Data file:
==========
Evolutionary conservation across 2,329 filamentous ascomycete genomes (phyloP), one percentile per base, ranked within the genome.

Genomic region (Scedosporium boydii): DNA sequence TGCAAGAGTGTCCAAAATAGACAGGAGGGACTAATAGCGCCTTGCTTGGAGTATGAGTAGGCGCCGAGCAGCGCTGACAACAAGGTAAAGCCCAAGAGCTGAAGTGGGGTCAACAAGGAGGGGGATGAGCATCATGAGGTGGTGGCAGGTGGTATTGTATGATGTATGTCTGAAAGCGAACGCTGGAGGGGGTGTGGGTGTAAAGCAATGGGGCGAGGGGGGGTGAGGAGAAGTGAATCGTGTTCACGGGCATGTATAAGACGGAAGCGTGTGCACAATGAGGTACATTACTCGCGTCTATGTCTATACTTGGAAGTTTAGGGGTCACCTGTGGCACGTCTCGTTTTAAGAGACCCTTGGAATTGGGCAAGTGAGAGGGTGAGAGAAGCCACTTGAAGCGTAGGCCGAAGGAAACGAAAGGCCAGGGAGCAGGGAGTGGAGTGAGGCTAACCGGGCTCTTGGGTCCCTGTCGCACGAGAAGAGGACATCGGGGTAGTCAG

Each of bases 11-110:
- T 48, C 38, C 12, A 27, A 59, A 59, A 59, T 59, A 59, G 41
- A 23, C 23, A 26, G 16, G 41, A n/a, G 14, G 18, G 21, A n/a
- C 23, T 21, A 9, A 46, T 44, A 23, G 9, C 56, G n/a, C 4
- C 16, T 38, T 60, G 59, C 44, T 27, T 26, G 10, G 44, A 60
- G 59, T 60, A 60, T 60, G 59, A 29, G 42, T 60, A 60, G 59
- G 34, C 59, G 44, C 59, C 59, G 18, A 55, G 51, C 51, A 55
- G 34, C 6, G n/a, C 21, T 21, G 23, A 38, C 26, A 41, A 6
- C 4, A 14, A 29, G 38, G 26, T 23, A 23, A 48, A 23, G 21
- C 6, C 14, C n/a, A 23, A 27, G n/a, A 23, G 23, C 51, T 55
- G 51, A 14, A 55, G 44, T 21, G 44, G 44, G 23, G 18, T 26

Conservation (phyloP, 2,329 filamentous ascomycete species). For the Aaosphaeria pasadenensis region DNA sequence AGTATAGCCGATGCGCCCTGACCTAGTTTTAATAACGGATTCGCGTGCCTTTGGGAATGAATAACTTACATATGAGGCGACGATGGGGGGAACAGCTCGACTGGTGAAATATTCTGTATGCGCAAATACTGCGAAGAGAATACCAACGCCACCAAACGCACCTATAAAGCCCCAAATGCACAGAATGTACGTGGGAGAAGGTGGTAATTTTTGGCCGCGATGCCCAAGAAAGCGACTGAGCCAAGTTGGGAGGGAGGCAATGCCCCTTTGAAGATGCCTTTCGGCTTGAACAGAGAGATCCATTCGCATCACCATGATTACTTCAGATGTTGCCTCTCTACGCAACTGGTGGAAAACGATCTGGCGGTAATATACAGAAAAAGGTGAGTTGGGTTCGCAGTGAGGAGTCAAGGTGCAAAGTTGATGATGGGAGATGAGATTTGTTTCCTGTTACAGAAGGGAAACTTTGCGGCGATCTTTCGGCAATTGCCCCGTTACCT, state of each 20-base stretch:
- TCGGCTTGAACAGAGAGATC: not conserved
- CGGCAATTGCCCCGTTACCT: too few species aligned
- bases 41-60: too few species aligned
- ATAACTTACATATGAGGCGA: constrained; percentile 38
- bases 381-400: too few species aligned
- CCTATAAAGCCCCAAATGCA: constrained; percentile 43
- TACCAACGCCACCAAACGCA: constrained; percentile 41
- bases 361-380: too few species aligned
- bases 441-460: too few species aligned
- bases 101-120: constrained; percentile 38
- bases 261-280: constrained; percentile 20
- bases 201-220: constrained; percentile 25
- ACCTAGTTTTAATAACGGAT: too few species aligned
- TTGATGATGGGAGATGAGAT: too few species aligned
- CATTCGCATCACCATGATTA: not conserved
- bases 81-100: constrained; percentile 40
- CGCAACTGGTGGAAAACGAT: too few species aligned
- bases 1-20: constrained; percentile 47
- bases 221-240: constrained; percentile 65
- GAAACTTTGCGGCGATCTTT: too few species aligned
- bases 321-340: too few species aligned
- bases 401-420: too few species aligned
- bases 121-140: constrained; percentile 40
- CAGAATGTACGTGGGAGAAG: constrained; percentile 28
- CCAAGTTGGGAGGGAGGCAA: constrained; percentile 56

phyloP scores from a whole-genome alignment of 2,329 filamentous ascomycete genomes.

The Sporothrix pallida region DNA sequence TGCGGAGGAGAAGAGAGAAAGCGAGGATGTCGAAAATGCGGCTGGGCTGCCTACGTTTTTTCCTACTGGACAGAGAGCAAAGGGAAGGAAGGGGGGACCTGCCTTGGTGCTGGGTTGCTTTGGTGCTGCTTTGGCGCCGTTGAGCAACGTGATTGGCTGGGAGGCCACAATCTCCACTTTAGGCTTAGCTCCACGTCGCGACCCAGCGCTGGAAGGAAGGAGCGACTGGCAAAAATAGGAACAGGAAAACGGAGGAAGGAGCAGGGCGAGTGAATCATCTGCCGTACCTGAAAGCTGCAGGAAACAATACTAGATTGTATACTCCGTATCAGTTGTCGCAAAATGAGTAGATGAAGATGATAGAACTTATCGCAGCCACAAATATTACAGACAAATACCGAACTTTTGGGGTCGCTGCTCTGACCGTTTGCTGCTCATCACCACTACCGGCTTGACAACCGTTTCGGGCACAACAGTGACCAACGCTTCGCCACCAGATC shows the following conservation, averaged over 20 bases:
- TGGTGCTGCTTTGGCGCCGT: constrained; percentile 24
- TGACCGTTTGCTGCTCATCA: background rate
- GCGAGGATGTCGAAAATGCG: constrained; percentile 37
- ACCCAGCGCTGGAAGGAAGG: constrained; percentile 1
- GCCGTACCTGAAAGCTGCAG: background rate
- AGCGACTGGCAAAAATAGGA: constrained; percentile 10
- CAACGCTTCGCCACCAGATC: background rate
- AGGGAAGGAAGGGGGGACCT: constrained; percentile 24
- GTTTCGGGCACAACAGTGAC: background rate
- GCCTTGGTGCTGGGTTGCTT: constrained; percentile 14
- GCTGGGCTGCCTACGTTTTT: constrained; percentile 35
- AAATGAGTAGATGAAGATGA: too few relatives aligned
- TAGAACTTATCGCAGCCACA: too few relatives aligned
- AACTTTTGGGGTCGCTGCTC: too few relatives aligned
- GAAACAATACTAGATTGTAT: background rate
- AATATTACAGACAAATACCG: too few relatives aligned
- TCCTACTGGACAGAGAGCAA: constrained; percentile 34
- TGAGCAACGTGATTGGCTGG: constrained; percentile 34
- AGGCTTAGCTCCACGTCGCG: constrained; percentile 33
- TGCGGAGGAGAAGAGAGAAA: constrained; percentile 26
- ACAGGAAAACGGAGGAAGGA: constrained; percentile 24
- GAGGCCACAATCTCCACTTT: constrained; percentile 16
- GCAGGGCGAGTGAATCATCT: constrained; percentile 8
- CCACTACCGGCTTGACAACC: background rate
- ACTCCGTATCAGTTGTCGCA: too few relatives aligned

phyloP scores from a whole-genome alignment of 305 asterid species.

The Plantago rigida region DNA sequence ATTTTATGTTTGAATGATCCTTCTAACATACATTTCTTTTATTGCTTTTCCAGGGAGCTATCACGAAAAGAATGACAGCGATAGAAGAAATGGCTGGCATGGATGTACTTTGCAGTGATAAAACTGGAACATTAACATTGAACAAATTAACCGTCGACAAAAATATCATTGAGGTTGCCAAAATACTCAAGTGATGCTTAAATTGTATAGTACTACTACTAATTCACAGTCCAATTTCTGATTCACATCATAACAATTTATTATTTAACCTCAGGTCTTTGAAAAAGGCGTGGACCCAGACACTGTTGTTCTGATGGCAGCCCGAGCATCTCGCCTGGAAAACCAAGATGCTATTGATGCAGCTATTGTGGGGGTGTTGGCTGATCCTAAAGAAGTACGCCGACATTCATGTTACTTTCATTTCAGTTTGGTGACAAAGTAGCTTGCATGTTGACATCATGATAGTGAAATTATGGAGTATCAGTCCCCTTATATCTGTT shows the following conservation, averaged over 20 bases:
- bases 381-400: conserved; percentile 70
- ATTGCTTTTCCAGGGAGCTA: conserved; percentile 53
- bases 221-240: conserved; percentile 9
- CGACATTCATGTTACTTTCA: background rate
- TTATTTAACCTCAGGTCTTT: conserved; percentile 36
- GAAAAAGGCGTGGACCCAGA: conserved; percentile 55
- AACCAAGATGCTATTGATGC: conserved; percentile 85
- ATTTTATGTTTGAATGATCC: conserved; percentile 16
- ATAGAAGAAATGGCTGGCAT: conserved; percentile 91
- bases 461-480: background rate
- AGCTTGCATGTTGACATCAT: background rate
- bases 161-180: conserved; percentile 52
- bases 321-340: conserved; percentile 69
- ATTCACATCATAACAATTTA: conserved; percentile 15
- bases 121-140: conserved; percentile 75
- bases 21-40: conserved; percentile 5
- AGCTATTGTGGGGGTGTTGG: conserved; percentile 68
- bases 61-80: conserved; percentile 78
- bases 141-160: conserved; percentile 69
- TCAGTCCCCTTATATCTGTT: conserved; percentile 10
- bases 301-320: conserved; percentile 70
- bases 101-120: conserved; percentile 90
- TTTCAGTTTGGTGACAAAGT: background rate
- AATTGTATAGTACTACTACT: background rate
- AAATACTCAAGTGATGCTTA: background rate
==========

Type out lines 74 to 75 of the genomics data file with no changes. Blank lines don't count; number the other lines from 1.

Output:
- GAAAAAGGCGTGGACCCAGA: conserved; percentile 55
- AACCAAGATGCTATTGATGC: conserved; percentile 85